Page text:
Jan 20, 2017
Great-looking Country!
by: John Evans

I watched the video--great country, and just made for tenkara. Makes me want to take a long trip . . . in warmer weather!

Jan 20, 2017
Always looking for someone to fish with!
by: Les A.

John, if you do make a trip out West it would be fun to go fishing. I love where I live. To the south of me is the high desert with "blue lines" like Big Jake's Creek. To the north are classic streams in pine forests as well as to the East. Near town, the Boise River flows down the valley and just over the hill is part of the Snake River. We have lots of ponds as well as the high lakes in the mountains. It is often tough to chose where to go! Idaho is a wonderful place to live if you like to fish and hunt.

Jan 20, 2017
"Bucket List" Grows Longer
by: John Evans

I'll have to add that to my retirement bucket list, which grows longer by the day . . .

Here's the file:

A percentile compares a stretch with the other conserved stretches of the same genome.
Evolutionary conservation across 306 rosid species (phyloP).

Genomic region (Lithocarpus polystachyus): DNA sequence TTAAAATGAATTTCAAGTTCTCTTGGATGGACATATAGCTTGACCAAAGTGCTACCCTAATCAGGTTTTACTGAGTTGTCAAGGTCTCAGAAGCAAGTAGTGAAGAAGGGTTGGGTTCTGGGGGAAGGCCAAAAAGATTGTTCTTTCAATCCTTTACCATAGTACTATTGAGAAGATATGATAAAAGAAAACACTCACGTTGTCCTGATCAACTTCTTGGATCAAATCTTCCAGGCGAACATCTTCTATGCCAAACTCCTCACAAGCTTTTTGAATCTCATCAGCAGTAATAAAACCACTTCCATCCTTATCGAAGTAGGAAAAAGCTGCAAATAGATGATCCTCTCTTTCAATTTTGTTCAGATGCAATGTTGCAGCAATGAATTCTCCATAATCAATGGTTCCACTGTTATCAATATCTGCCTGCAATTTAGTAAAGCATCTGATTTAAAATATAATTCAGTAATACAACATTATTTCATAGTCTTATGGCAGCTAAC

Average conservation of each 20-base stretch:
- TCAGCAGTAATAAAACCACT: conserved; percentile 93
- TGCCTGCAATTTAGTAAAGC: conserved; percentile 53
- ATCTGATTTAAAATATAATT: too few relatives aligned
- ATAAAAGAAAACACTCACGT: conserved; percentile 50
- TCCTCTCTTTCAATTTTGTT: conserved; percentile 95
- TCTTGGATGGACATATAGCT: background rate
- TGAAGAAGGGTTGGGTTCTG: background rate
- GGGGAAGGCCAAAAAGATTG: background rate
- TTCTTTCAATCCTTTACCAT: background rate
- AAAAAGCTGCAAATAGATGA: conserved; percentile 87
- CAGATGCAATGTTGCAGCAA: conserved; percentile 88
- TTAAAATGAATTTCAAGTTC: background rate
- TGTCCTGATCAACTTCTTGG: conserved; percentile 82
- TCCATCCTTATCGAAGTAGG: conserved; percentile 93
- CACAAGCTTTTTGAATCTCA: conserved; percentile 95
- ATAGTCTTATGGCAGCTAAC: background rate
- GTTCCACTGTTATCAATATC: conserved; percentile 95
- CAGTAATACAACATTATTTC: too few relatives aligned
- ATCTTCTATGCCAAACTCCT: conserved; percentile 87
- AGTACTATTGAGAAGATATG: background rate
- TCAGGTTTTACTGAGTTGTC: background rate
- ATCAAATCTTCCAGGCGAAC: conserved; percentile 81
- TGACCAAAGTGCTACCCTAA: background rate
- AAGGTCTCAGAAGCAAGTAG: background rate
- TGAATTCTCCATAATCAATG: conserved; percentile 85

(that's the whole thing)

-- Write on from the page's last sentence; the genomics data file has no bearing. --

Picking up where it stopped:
Feb 03, 2017
great post
by: Colin Slack

This is without a doubt one of my favorite posts I've read on this blog. Don't get me wrong I love my longer keiryu rods, but my favorite fishing is on the creeks and brooks no one else fishes with very light and short rods. I was one of those kids fishing tiny tributaries with a cane pole and worms when i was a kid and after discovering tenkara/keiryu/seiryu rods over a year and a half ago I'm right back to being 8 years old again. I live for finding native brookies in undesignated streams. I am very thankful that I can relive the childhood joy of bushwacking to tiny overgrown creeks and find beautiful wild fish hiding untouched and unseen from the mainstream angling world.

Feb 03, 2017
Exploring When You're Close to Home
by: John Evans

Thanks for the encouraging feedback. Following the thin, blue lines is one of the best ways to feel as if you're truly exploring, even when you're close to home. Many of the smaller waters are overlooked by the average angler, but they can provide excellent sport in unexpected places and in surprising ways.

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“The bitterness of poor quality remains long after the sweetness of low price is forgotten” - Benjamin Franklin

"Be sure in casting, that your fly fall first into the water, for if the line fall first, it scares or frightens the fish..." -
Col. Robert Venables 1662

As age slows my pace, I will become more like the heron.


The hooks are sharp.
The coffee's hot.
The fish are slippery when wet.